More on getting others involved with students . . .
• Ramp them up — The natural caregivers in any organization are those who have regular interaction with students. To help those who are starting from zero, notice natural connections. A student in the choir? Working in the nursery? Helping at AWANA? Lives in same neighborhood? Think through the adults in these settings and suggest they get to know the students they’re already rubbing shoulders with.
• Stoke their confidence — Many adults shy away from students for lack of confidence. They feel bottled up and unable to enter needy situations. Tell them not to worry. Encourage them instead to make steady efforts at relationship. To ask questions (open-ended), observe strengths, attend events, smile, and pray. Simple stuff.
• Watch for “social” hobbies or resources — Know a man who loves to hike? See if he’ll take you and several students on his next hike. Someone painting a barn? Owns property on a lake? Whatever. Work students into the ebb and flow of adult lives and relationships will sprout.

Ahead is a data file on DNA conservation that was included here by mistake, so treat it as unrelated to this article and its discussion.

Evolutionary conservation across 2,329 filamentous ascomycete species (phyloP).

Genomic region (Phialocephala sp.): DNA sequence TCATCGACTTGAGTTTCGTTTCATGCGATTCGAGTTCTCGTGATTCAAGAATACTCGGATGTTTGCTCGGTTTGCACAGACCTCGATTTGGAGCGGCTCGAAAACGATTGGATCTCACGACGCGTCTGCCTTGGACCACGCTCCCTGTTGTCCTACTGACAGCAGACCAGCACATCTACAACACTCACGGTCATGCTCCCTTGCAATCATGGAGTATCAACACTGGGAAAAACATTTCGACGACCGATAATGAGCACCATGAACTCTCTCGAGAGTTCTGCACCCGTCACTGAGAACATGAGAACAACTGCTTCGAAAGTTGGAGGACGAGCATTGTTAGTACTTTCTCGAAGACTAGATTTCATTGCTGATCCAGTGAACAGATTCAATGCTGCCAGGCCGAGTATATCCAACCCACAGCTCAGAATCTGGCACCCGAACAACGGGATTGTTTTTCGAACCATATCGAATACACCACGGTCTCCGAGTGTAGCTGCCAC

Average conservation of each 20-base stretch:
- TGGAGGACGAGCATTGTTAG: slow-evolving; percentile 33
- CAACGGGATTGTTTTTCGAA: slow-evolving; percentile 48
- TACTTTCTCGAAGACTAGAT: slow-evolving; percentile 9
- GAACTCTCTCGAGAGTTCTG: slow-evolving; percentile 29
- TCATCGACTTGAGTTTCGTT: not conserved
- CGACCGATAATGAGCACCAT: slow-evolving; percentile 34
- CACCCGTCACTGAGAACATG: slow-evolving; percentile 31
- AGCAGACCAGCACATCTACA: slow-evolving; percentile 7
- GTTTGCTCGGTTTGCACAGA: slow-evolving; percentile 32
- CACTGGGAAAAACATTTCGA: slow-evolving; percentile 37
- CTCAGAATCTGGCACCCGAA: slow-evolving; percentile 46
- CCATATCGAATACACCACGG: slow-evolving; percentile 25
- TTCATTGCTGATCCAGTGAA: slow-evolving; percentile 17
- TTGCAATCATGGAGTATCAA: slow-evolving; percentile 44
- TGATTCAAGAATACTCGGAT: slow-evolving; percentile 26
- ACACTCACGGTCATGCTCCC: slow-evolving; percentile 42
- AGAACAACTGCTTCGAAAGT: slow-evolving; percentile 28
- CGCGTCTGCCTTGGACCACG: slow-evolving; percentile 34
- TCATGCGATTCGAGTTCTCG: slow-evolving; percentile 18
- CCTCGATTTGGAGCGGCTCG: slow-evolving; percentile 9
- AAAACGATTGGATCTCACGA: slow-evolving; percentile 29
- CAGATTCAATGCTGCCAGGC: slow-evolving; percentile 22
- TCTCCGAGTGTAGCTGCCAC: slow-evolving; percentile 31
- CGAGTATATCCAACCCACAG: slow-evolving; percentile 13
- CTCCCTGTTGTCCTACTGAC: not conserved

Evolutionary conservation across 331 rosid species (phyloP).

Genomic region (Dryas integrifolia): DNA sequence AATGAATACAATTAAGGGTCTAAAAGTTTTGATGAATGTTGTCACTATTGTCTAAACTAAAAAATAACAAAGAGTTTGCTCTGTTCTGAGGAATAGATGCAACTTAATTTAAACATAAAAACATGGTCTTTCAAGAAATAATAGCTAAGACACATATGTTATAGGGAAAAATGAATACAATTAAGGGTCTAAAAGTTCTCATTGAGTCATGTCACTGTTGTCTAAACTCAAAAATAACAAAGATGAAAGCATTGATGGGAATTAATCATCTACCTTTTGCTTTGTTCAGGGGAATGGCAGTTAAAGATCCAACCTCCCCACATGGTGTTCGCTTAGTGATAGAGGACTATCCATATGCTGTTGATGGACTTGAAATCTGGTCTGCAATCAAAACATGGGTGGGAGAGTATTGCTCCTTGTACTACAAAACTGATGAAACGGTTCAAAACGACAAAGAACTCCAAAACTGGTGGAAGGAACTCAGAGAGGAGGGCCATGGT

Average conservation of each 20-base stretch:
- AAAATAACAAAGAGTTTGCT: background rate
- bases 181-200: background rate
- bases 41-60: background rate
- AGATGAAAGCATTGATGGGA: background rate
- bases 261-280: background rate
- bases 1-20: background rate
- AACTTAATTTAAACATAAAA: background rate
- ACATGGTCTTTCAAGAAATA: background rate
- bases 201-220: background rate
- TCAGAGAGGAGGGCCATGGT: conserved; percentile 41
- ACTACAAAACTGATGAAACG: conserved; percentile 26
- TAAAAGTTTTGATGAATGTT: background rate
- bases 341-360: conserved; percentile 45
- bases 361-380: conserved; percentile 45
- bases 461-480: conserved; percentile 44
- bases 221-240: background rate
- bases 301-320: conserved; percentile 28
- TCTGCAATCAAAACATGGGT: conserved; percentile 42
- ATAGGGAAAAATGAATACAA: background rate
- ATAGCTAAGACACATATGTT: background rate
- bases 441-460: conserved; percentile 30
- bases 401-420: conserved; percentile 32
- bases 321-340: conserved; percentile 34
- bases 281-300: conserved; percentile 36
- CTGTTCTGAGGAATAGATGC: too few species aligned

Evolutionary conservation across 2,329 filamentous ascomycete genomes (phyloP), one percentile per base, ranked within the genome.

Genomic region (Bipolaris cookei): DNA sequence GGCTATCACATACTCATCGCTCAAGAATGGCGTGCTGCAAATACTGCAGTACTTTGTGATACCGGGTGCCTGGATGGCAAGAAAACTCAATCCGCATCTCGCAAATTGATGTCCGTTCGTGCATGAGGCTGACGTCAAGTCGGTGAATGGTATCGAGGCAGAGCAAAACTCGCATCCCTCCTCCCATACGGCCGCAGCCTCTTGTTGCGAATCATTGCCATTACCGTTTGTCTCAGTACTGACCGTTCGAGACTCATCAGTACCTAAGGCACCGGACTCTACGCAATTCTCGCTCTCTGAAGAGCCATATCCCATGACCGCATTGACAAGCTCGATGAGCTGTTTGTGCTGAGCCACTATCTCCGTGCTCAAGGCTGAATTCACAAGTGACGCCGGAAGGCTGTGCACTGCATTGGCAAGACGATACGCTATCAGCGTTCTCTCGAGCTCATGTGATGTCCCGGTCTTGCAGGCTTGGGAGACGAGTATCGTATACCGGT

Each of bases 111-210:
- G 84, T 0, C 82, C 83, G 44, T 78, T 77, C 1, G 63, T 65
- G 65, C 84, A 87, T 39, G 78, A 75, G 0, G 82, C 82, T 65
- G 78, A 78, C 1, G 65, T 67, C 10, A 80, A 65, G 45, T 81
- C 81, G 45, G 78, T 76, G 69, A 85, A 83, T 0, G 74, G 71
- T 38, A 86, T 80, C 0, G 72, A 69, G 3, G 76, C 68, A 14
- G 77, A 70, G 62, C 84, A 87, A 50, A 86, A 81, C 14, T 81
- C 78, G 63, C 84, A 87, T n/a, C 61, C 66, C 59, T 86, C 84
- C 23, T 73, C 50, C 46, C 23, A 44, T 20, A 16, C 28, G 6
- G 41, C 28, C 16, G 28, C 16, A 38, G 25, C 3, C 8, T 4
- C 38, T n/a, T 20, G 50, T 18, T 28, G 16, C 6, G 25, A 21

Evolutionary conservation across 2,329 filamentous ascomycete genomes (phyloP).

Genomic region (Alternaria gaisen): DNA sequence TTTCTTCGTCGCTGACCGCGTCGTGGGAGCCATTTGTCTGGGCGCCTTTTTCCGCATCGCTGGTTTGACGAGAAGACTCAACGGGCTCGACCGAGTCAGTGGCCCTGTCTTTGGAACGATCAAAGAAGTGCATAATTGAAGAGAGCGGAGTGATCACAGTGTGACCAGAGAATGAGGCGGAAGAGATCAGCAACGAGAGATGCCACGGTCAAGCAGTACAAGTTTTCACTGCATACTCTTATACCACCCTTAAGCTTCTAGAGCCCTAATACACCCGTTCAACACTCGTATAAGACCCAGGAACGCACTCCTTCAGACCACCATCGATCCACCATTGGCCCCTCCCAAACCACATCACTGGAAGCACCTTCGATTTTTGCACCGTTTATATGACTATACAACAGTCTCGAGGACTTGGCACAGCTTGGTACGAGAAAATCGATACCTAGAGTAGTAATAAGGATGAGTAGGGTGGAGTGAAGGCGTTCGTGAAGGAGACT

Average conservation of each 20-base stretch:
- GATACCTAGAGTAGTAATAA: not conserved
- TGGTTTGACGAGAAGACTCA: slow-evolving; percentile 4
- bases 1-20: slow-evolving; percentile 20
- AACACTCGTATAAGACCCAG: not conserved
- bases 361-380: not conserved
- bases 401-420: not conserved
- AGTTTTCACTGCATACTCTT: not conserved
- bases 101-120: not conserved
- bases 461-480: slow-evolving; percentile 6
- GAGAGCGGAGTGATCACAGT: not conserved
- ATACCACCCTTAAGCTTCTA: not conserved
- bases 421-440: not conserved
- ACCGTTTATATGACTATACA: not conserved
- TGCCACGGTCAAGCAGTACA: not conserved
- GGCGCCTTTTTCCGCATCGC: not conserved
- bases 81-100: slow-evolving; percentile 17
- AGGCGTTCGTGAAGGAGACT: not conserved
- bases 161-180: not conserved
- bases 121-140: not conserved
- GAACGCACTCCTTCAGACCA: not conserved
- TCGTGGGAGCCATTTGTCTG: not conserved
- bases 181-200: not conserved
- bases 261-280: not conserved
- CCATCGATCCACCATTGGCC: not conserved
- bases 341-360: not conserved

• Simple encouragement — Sometimes you just need to remind adults they have something to offer. Some story or testimony. Some gifting. Some common interest. Few students will reject friendliness, or an offer to connect over coffee. Keep your radar on. Listen for salvation stories, interesting job experiences, heroic deeds — these are people your students should know.
• Their Own Kids — Some parents steer clear of involvement if their own kids are in the group. If this is an issue, I try to strategically place people either near or away from their kids based on their sensitivities and needs. Talk with parents about which direction would be best and you may find eager partners once you resolve the concern.
• Be relational and say thanks — You are not a dispatcher handing out tasks. You are a friend and partner with a shared interest in students. Be relational. Connect afterwards. See how it went. Ask for insights. Say thanks. I know people who stay away because there’s no meaning, vision, or sense of partnership. It’s all thankless tasks.
• Talk vision — Speaking of vision, you’re about forming Christ in students. Discuss partnership in that context.
• Ask — Still speaking of vision, it’s about Christ’s work among students, don’t be sheepish about asking. I know a youthworker who had something like 30 adults involved with his 50 students. He knew the meaning of ask.
Much of this boils down to awareness. Be aware of the adults in your church. Opportunities will rise to the surface. And always pray to the Lord of the harvest. He knows who the laborers are.